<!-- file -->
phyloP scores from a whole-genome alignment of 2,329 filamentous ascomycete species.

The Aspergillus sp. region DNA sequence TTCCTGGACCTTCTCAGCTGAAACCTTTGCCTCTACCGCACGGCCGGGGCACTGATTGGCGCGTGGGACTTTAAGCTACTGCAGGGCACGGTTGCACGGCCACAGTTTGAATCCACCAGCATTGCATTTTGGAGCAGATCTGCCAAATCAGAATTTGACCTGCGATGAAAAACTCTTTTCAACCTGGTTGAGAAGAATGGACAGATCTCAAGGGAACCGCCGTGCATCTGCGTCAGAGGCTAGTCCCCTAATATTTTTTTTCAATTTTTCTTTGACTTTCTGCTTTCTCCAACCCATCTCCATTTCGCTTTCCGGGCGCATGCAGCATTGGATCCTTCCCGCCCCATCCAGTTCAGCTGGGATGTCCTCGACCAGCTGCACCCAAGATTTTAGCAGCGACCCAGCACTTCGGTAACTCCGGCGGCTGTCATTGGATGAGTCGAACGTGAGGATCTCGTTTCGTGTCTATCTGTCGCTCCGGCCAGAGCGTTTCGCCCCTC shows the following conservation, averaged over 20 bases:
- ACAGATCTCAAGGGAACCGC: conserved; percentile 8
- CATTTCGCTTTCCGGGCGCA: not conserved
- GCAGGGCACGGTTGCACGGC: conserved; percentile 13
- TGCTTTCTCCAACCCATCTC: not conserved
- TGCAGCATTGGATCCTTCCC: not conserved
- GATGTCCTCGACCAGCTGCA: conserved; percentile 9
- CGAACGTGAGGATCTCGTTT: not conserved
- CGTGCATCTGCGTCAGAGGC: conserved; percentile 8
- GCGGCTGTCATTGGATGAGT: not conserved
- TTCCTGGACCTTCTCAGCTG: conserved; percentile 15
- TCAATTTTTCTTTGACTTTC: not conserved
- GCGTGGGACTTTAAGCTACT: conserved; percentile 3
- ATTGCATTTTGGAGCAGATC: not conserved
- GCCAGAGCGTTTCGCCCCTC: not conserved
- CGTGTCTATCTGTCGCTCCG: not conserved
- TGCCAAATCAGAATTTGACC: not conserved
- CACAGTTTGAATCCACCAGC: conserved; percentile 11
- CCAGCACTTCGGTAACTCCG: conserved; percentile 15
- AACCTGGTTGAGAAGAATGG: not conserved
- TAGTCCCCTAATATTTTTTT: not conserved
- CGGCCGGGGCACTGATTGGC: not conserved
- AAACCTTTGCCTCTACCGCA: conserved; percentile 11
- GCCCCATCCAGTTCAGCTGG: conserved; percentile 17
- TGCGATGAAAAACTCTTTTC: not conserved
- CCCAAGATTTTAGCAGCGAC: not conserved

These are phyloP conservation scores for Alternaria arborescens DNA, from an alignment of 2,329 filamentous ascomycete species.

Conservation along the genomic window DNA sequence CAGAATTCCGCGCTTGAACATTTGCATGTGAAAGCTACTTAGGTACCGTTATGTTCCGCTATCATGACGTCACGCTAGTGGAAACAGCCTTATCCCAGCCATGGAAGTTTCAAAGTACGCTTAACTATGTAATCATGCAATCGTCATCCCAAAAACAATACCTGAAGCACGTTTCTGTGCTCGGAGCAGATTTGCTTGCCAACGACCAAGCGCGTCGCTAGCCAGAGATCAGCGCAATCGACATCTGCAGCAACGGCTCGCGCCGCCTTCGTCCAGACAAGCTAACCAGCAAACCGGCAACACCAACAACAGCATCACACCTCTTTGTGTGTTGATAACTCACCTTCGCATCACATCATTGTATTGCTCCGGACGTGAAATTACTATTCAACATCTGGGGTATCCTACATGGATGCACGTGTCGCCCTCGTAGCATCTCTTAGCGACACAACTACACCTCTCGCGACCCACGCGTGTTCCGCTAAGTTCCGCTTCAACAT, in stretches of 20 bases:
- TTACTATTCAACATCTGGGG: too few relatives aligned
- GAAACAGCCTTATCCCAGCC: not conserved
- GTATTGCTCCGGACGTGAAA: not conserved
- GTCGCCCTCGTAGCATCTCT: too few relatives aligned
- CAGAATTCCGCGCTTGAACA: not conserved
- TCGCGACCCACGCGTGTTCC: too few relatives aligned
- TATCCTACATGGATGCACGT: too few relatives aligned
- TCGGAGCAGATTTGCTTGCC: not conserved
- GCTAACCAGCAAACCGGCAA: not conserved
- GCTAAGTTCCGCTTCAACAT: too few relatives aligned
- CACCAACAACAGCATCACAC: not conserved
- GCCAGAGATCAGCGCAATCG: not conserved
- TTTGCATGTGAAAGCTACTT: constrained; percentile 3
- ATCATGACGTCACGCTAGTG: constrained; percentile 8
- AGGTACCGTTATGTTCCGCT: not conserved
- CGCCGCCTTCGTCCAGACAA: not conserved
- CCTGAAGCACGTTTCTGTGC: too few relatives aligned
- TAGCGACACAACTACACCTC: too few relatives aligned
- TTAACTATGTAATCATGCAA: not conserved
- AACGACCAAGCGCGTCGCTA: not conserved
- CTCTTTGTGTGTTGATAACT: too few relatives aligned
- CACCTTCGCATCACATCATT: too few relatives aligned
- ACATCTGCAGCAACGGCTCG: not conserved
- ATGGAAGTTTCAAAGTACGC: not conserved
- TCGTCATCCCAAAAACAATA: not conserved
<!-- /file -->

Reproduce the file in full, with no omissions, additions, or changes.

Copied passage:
phyloP scores from a whole-genome alignment of 2,329 filamentous ascomycete species.

The Aspergillus sp. region DNA sequence TTCCTGGACCTTCTCAGCTGAAACCTTTGCCTCTACCGCACGGCCGGGGCACTGATTGGCGCGTGGGACTTTAAGCTACTGCAGGGCACGGTTGCACGGCCACAGTTTGAATCCACCAGCATTGCATTTTGGAGCAGATCTGCCAAATCAGAATTTGACCTGCGATGAAAAACTCTTTTCAACCTGGTTGAGAAGAATGGACAGATCTCAAGGGAACCGCCGTGCATCTGCGTCAGAGGCTAGTCCCCTAATATTTTTTTTCAATTTTTCTTTGACTTTCTGCTTTCTCCAACCCATCTCCATTTCGCTTTCCGGGCGCATGCAGCATTGGATCCTTCCCGCCCCATCCAGTTCAGCTGGGATGTCCTCGACCAGCTGCACCCAAGATTTTAGCAGCGACCCAGCACTTCGGTAACTCCGGCGGCTGTCATTGGATGAGTCGAACGTGAGGATCTCGTTTCGTGTCTATCTGTCGCTCCGGCCAGAGCGTTTCGCCCCTC shows the following conservation, averaged over 20 bases:
- ACAGATCTCAAGGGAACCGC: conserved; percentile 8
- CATTTCGCTTTCCGGGCGCA: not conserved
- GCAGGGCACGGTTGCACGGC: conserved; percentile 13
- TGCTTTCTCCAACCCATCTC: not conserved
- TGCAGCATTGGATCCTTCCC: not conserved
- GATGTCCTCGACCAGCTGCA: conserved; percentile 9
- CGAACGTGAGGATCTCGTTT: not conserved
- CGTGCATCTGCGTCAGAGGC: conserved; percentile 8
- GCGGCTGTCATTGGATGAGT: not conserved
- TTCCTGGACCTTCTCAGCTG: conserved; percentile 15
- TCAATTTTTCTTTGACTTTC: not conserved
- GCGTGGGACTTTAAGCTACT: conserved; percentile 3
- ATTGCATTTTGGAGCAGATC: not conserved
- GCCAGAGCGTTTCGCCCCTC: not conserved
- CGTGTCTATCTGTCGCTCCG: not conserved
- TGCCAAATCAGAATTTGACC: not conserved
- CACAGTTTGAATCCACCAGC: conserved; percentile 11
- CCAGCACTTCGGTAACTCCG: conserved; percentile 15
- AACCTGGTTGAGAAGAATGG: not conserved
- TAGTCCCCTAATATTTTTTT: not conserved
- CGGCCGGGGCACTGATTGGC: not conserved
- AAACCTTTGCCTCTACCGCA: conserved; percentile 11
- GCCCCATCCAGTTCAGCTGG: conserved; percentile 17
- TGCGATGAAAAACTCTTTTC: not conserved
- CCCAAGATTTTAGCAGCGAC: not conserved

These are phyloP conservation scores for Alternaria arborescens DNA, from an alignment of 2,329 filamentous ascomycete species.

Conservation along the genomic window DNA sequence CAGAATTCCGCGCTTGAACATTTGCATGTGAAAGCTACTTAGGTACCGTTATGTTCCGCTATCATGACGTCACGCTAGTGGAAACAGCCTTATCCCAGCCATGGAAGTTTCAAAGTACGCTTAACTATGTAATCATGCAATCGTCATCCCAAAAACAATACCTGAAGCACGTTTCTGTGCTCGGAGCAGATTTGCTTGCCAACGACCAAGCGCGTCGCTAGCCAGAGATCAGCGCAATCGACATCTGCAGCAACGGCTCGCGCCGCCTTCGTCCAGACAAGCTAACCAGCAAACCGGCAACACCAACAACAGCATCACACCTCTTTGTGTGTTGATAACTCACCTTCGCATCACATCATTGTATTGCTCCGGACGTGAAATTACTATTCAACATCTGGGGTATCCTACATGGATGCACGTGTCGCCCTCGTAGCATCTCTTAGCGACACAACTACACCTCTCGCGACCCACGCGTGTTCCGCTAAGTTCCGCTTCAACAT, in stretches of 20 bases:
- TTACTATTCAACATCTGGGG: too few relatives aligned
- GAAACAGCCTTATCCCAGCC: not conserved
- GTATTGCTCCGGACGTGAAA: not conserved
- GTCGCCCTCGTAGCATCTCT: too few relatives aligned
- CAGAATTCCGCGCTTGAACA: not conserved
- TCGCGACCCACGCGTGTTCC: too few relatives aligned
- TATCCTACATGGATGCACGT: too few relatives aligned
- TCGGAGCAGATTTGCTTGCC: not conserved
- GCTAACCAGCAAACCGGCAA: not conserved
- GCTAAGTTCCGCTTCAACAT: too few relatives aligned
- CACCAACAACAGCATCACAC: not conserved
- GCCAGAGATCAGCGCAATCG: not conserved
- TTTGCATGTGAAAGCTACTT: constrained; percentile 3
- ATCATGACGTCACGCTAGTG: constrained; percentile 8
- AGGTACCGTTATGTTCCGCT: not conserved
- CGCCGCCTTCGTCCAGACAA: not conserved
- CCTGAAGCACGTTTCTGTGC: too few relatives aligned
- TAGCGACACAACTACACCTC: too few relatives aligned
- TTAACTATGTAATCATGCAA: not conserved
- AACGACCAAGCGCGTCGCTA: not conserved
- CTCTTTGTGTGTTGATAACT: too few relatives aligned
- CACCTTCGCATCACATCATT: too few relatives aligned
- ACATCTGCAGCAACGGCTCG: not conserved
- ATGGAAGTTTCAAAGTACGC: not conserved
- TCGTCATCCCAAAAACAATA: not conserved